Number Theory: Reading Covid’s impact on India’s labour market

Updated on Jun 15, 2022 11:12 AM IST
How did the labour markets recover when lockdown restrictions were removed? Has the pandemic left long-term scars for India’s workers?
 (REUTERS) PREMIUM
(REUTERS)

New Delhi: The biggest economic disruption due to the Covid-19 pandemic in India was on account of the 68-day hard lockdown imposed on March 25, 2020. Among other things, the lockdown triggered a huge wave of reverse migration of workers, leading to a sharp rise in unemployment and loss of incomes. How did the labour markets recover when lockdown restrictions were removed? Has the pandemic left long-term scars for India’s workers? An HT analysis of the 2020-21 Periodic Labour Force Survey (PLFS) report shows that the pandemic’s impact on Indian workers is more qualitative than quantitative, and mechanically reading the trend in unemployment rates could lead to wrong conclusions. Here are four charts which explain this in detail.

Unemployment rate in 2020-21 is the lowest since 2017-18…

PLFS follows a July-June calendar. Therefore, the 2020-21 PLFS is the first PLFS to cover only the period of the pandemic beyond the harsh 68-day lockdown imposed in March 2020 to curb Covid-19 infections. During this period, the headline unemployment rate – for the 365 days before the survey – declined from 4.8% in 2019-20 to 4.2%. The 2020-21 unemployment rate is the lowest since 2017-18 PLFS when it was at 6.1%. Because the fall in unemployment rate has been accompanied by a rise in Labour Force Participation Rate (LFPR), which looks at the share of population either employed or looking for a job, this is not a result of people dropping opting out of the labour market. From a purely unemployment rate perspective, the latest PLFS numbers suggest that the labour market has actually improved after the pandemic.

....but there has been a shift towards low-quality and unpaid jobs

Emerging market economies such as India do not have unemployment allowances like advanced economies do. This means that staying unemployed is not a choice a lot of people can afford. This makes it important to look at the quality of jobs to assess the state of labour markets. It is on this count that the latest PLFS highlights the pandemic’s adverse after-effects. The share of workers in regular/salaried jobs – they are the best-paid workers in the Indian economy – fell to its lowest since 2017-18, the first year for which PLFS data is available. This number was increasing till 2018-19. To be sure, the pandemic also led to a decline in the share of casual workers in the economy, and the only category of workers that saw a rise was the self-employed cohort. The rise in share of self-employed workers, to be sure, does not suggest a sudden spike in entrepreneurial spirits in the Indian economy. Rather, it was a distress-driven change in occupations with a sharp rise in the share of unpaid family workers in the self-employed category.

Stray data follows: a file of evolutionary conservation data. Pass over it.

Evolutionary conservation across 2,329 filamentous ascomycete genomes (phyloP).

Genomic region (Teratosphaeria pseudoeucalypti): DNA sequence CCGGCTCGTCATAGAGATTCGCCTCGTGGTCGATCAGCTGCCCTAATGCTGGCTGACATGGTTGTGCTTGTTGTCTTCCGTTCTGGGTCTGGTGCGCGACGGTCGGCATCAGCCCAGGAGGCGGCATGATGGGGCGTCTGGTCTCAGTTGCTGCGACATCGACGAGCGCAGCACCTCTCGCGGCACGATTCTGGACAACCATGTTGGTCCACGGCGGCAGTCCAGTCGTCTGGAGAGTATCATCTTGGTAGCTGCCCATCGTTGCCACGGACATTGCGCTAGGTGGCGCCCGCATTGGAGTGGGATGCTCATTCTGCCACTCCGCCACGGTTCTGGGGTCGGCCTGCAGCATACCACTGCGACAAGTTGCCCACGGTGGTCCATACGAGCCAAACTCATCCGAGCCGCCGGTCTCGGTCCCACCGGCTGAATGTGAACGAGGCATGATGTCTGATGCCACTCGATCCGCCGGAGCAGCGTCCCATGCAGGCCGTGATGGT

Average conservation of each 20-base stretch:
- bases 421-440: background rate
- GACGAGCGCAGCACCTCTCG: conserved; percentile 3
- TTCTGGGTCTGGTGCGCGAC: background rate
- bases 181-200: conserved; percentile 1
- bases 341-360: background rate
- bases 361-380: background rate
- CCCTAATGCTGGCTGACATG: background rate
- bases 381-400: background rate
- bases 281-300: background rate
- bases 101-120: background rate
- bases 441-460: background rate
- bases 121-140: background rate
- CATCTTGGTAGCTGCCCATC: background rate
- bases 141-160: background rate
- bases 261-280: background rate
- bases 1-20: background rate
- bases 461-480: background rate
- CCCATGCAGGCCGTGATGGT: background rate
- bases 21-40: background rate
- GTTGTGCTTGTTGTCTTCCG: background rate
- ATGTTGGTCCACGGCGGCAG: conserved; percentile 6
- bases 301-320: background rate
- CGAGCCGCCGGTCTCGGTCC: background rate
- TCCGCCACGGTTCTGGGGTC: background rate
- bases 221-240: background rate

Agriculture’s employment share continued to increase in 2020-21

The 2019-20 PLFS – it covered the hard lockdown period which began on March 25, 2020 – led to an increase in the employment share of agriculture in India for the first time. This was seen as the result of the reverse migration forced by the lockdown. This number increased further in the 2020-21 PLFS, suggesting that those who came back to the villages were not able to return to non-farm occupations even as lockdown restrictions were removed. The fact that manufacturing’s employment share came down to its lowest level since 2017-18 further corroborates this thesis.

Real wages came down across sectors

The average real wage of a regular salaried worker and incomes of self-employed workers (excluding the category of unpaid self-employed workers) did not recover to pre-pandemic levels by 2020-21, the latest PLFS data shows. To be sure, casual workers did see a small increase in their incomes, but they were still the least paid in the economy. The weakness in real wages seen in the PLFS data is in keeping with the argument of the post-pandemic recovery being profit-led rather than wage-led.

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  • ABOUT THE AUTHOR

    Abhishek Jha is a data journalist. He analyses public data for finding news, with a focus on the environment, Indian politics and economy, and Covid-19.

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